Glossary of Terms
|Academic standing is an indicator of residents’ academic progress.
|Accreditation Council of Graduate Medical Education – International
|Associate Program Director
|A Medical Doctor (MD) who is a member of the academic faculty in the College of Health Science who reports to the Program Director and who is responsible for certain components of residency program administration and oversight.
|Clinical Faculty Member
|A Medical Doctor (MD) who is a primarily a practicing clinician and who is responsible for direct supervision of medical trainees or who is an instructor for a specific course.
|A period of time (usually measured in weeks) that a Resident is assigned to a particular hospital ward or clinic site or faculty mentor. This can be further defined as a Core Rotation, Subspecialty Rotation, or Elective/Research Rotation.
|Clinical Training Sites
|Vinmec International Hospital Times City; Military 108 Hospital; National Children’s Hospital.
|An academic unit where undergraduate residents are registered in academic programs
|The date on which a specialty-specific academic qualification is granted. This date appears on the resident’s official parchment.
|Refers to the Head of a College or a Faculty
|A full-time Resident is undertaking at least 80% of a full-time workload for clinical rotations and courses.
|A hospital ward setting that provides 24 hour care to patients 7 days per week with continual staffing by MDs, nurses, pharmacists, and other ancillary healthcare staff.
|Ministry of Education and Training
|Ministry of Health
|An ambulatory setting (clinic or Emergency Department or observation unit) that is only open for certain hours on certain days of the week for patient care consultation and treatment.
|Post-Graduate Year. Indicates the level of training based on how many years the resident has been out of medical school. Examples for Internal Medicine: PGY1a, PGY1b, PGY2, PGY3.
|Post-graduate medical training in a defined area of specialized clinical practice: Internal Medicine, Pediatrics, General Surgery.
|Residency Program Director
|A Medical Doctor (MD) who is member of the academic faculty in the College of Health Science responsible for curriculum Development, faculty development, program management, accreditation compliance, and assurance of learning of residents in a specific clinical residency program program.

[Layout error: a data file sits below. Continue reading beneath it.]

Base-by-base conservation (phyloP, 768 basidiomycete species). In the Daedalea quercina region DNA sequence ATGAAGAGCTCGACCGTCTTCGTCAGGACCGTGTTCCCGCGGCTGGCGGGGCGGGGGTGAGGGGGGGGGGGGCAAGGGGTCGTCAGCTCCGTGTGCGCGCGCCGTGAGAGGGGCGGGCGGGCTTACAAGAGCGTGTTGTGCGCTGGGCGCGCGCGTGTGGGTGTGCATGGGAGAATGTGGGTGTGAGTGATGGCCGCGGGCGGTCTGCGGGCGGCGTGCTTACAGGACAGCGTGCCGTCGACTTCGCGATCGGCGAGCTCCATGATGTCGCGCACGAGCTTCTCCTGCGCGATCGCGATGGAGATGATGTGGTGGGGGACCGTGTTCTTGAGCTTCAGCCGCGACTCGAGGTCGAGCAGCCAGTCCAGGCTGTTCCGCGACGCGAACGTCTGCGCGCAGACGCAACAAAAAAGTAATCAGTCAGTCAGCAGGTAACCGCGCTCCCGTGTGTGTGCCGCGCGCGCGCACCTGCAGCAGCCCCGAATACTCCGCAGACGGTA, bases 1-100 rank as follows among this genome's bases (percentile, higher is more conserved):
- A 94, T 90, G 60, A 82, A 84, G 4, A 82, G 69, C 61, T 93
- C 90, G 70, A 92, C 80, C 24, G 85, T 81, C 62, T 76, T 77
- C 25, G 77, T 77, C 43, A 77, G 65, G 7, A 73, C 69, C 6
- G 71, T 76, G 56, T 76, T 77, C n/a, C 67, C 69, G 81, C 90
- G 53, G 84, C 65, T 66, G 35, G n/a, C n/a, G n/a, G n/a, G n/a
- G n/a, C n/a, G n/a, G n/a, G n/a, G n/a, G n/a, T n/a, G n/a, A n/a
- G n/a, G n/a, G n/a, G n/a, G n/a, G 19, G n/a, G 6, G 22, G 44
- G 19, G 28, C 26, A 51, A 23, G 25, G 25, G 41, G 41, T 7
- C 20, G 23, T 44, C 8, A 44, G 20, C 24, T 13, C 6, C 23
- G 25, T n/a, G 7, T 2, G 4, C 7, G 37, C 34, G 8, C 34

|A Medical Doctor (MD) who has graduated from a 6 year medical school program and is pursuing specialty-specific training in a multi-year residency training program.
Chapter I General Provision
Article 1. Governing Scope and Regulated Entities
This document specifies rules and regulations that govern educational arrangements, evaluations, assessment, grading, and graduation requirements based on an academic credit system for full-time Residents at VinUniversity.
Article 2. Medium of Instruction and Assessment
Unless otherwise approved by the University for a specific course or program of study, English is the medium of instruction (including lectures, tutorials, case conferences, and Simulation Center activities) at the University. Individual instruction or consultation may be in any language.
In order to provide safe and effective patient care, communication within Clinical Training Sites may occur in Vietnamese. For example, communication with patients and families, written/spoken communication with other healthcare staff, and written clinical documentation. Whenever able, verbal teaching and discussions between Residents and Clinical Faculty members should occur in English . Examples include Attending Rounds, Outpatient Rotations, Program Director Rounds, etc.
The Residency Program Faculty may teach in Vietnamese and use Vietnamese reading materials for required courses of the Ministry of Health. In such a case, the materials will be provided in English to residents when requested.
Other courses may be offered in other languages with approval of the University Council.
Article 3. Residency Training Academic Program and Syllabi
- A Residency Program involves a hierarchy of PGY levels; educational objectives and learning outcomes; required credits; an academic plan associated with the time to obtain a Residency Training Certificate; a teaching methodology and a mode of delivery; a mode to assess academic performance and clinical competency milestones; a supportive clinical training environment; and other conditions for its implementation. Each Residency Program needs to comply with the current requirements by the MOH, the current university approval process, and accreditation requirements in the future (ACGME-I).
- Each Residency Program shall incorporate a competency-based training model that meets both MOH and ACGME-I requirements for mastery of a clinical These curricula involve a minimum number of defined clinical rotations (Core Rotations/ Subspecialty/ Elective), demonstrated competency of specified medical/surgical procedures, and progressive achievement of defined milestones for 6 core competencies (Medical Knowledge, Patient Care, Interpersonal & Communication Skills, Professionalism, Practice-Based Learning and Improvement, Systems-Based Practice). Each Residency Program comprises courses and clinical rotations that are offered in each academic year.
- The course syllabus for Clinical Rotations includes the number of credit hours, prerequisites (if any), theoretical and practical contents, methods of assessment, coursebooks, list of reference materials and requirements for laboratory/ practical/ clinical practice, and similar exercises.
Chapter II Educational Arrangements
Article 4. VinUniveristy Statement of Academic Integrity
- Academic integrity is a significant component of a higher education for residents to learn, experience, and adopt the highest ethical standards. At VinUniversity, residents misconduct in academic matters is not tolerated.